Once inside the Plaza Elíptica bus station, there were purple signs (in Spanish) that clearly told you where to buy bus tickets to Toledo. The bus leaves every half hour. We got upstairs to the dársena at 13.31, only to find that the 13.30 bus had already left; we had to wait for the 2 o'clock bus (buses in Spain leave on time!).
We walked the five minutes from the bus station to the city walls, entering Toledo around 15.00 in the entrance pictured below.
Our first order of business was to find some lunch. We both had a menú del día in one of the first restaurants we saw. Chad had gezpacho and quail for his first and second plates.
Corpus ChristiWalking around the city, we immediately noticed many of the thin streets were gorgeously decorated with cloths and lanterns hanging above.
There were also colorful flags and banners in the plaza and throughout the town. I asked a Spanish man what all of the decorations were for, and he said it was for Corpus Christi -- a Christian holiday taking place on Thursday.
Once we had arrived at the plaza, we went to the Tourism Office (right there on the square) where we were given a free map and advice of where to visit. I would recommend doing the same if you're going to Toledo. Map in hand, we left the plaza with our new destination: the Cathedral.
Instead of paying to visit the whole Cathedral, we entered on one of the sides (the side with the clock, as pictured in the bottom left). In this entrance you are restricted to a large, fenced in section of the Cathedral; but can still see lots.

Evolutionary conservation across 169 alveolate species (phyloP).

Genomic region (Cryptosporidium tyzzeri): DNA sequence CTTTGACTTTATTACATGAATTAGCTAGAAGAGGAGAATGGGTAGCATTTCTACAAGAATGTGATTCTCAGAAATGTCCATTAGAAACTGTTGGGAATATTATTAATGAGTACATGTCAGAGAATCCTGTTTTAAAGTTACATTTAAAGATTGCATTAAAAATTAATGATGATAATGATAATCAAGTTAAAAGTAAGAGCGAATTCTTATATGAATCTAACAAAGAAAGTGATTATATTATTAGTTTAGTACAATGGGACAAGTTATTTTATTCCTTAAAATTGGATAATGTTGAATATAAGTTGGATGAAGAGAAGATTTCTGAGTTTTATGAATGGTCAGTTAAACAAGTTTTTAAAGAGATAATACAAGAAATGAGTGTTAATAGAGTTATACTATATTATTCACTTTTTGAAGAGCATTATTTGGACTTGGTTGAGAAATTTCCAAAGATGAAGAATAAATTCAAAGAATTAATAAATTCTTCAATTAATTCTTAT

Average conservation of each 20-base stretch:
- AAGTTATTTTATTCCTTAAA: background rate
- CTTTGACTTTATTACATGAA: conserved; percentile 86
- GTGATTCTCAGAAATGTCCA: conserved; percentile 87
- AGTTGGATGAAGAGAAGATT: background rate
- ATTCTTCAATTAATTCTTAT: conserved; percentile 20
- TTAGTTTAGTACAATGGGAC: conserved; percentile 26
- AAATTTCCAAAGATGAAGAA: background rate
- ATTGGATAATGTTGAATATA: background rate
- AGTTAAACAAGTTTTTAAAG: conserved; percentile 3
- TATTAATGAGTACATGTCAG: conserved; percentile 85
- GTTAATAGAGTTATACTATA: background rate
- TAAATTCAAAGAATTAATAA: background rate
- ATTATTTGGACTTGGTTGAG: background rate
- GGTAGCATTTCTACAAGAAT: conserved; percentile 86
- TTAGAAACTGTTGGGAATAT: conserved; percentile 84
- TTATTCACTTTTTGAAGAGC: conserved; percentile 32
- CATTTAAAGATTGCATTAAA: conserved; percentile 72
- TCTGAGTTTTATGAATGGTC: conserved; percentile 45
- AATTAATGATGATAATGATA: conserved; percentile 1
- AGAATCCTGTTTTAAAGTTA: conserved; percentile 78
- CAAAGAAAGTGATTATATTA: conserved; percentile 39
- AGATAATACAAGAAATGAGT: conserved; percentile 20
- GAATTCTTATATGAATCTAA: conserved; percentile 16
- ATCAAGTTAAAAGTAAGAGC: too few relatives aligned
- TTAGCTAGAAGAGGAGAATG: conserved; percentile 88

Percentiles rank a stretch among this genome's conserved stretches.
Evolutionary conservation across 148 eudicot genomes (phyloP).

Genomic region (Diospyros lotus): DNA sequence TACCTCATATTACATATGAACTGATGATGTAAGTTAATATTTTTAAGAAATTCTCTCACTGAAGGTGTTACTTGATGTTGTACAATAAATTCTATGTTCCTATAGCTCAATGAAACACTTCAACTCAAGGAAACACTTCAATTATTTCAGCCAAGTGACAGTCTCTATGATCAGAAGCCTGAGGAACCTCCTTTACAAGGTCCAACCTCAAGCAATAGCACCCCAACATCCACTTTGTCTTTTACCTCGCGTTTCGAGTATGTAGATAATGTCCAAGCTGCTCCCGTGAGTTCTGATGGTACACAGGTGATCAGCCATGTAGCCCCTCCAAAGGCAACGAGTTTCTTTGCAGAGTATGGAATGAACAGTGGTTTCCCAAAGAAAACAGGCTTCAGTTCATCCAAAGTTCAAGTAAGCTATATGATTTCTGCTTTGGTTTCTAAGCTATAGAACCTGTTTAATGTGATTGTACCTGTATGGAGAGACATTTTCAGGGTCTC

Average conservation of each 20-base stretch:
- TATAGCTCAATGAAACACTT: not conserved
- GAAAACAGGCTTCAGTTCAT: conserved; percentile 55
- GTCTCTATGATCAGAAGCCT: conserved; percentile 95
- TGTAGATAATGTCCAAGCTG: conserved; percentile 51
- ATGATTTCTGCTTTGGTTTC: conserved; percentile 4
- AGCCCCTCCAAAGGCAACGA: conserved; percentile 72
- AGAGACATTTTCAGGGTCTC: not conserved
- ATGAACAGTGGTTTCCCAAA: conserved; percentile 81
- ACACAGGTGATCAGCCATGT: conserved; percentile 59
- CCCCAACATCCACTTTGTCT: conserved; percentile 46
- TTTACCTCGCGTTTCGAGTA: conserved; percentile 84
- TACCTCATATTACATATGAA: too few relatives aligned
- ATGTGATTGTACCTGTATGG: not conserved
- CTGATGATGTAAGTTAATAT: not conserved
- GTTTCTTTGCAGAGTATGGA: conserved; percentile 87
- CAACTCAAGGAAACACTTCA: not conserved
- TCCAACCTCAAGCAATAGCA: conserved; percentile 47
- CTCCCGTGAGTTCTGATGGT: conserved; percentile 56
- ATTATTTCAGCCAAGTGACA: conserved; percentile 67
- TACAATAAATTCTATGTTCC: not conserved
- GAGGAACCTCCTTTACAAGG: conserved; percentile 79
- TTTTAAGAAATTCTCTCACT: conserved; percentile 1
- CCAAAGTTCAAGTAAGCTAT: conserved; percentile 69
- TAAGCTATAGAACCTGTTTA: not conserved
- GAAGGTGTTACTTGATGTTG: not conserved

We saw these signs after walking past one side of the Cathedral. To see the iglesia (church), monasterio (monastery), and barrio judío (Jewish neighborhood), do you go straight or to the right?
El puente de San Martín
We made our way to the Saint Martin Bridge, where we walked down the hill and got close to the river. Smelling the water, watching the birds, and enjoying the plants was a pleasant addition to our afternoon in Toledo.
One of the things Chad's been surprised to see (and understandably doesn't like) is all of the graffiti on old buildings/walls here in Madrid. I'm just so used to seeing it, I'd forgotten that there's a lot more graffiti on ancient architecture here than in the states. Here's an example of some graffiti we saw near the puente de San Martín in Toledo:
After buying what may have been our best purchase of the day (a 2 liter bottle of ice cold water for 1 euro), we headed back to the main plaza to buy some mazapán. Toledo is well known for its mazapán, a Christmas dessert made mostly of sugar and almonds. Although it's out of season, Toledo's got mazapán in every gift shop all year round. We bought a variety case of mazapán in a mazapán shop in the plaza and consumed it all right there, splitting each one in half.
I think my favorite building in Toledo was the small church we saw upon entering and leaving the town, whose name escapes me now. Chad's got the map we got in Toledo; I can look for the church's name tomorrow.
As we left Toledo that evening, I snapped one last picture of one of the walls surrounding the old capital. We walked back to the bus station and headed back to Madrid.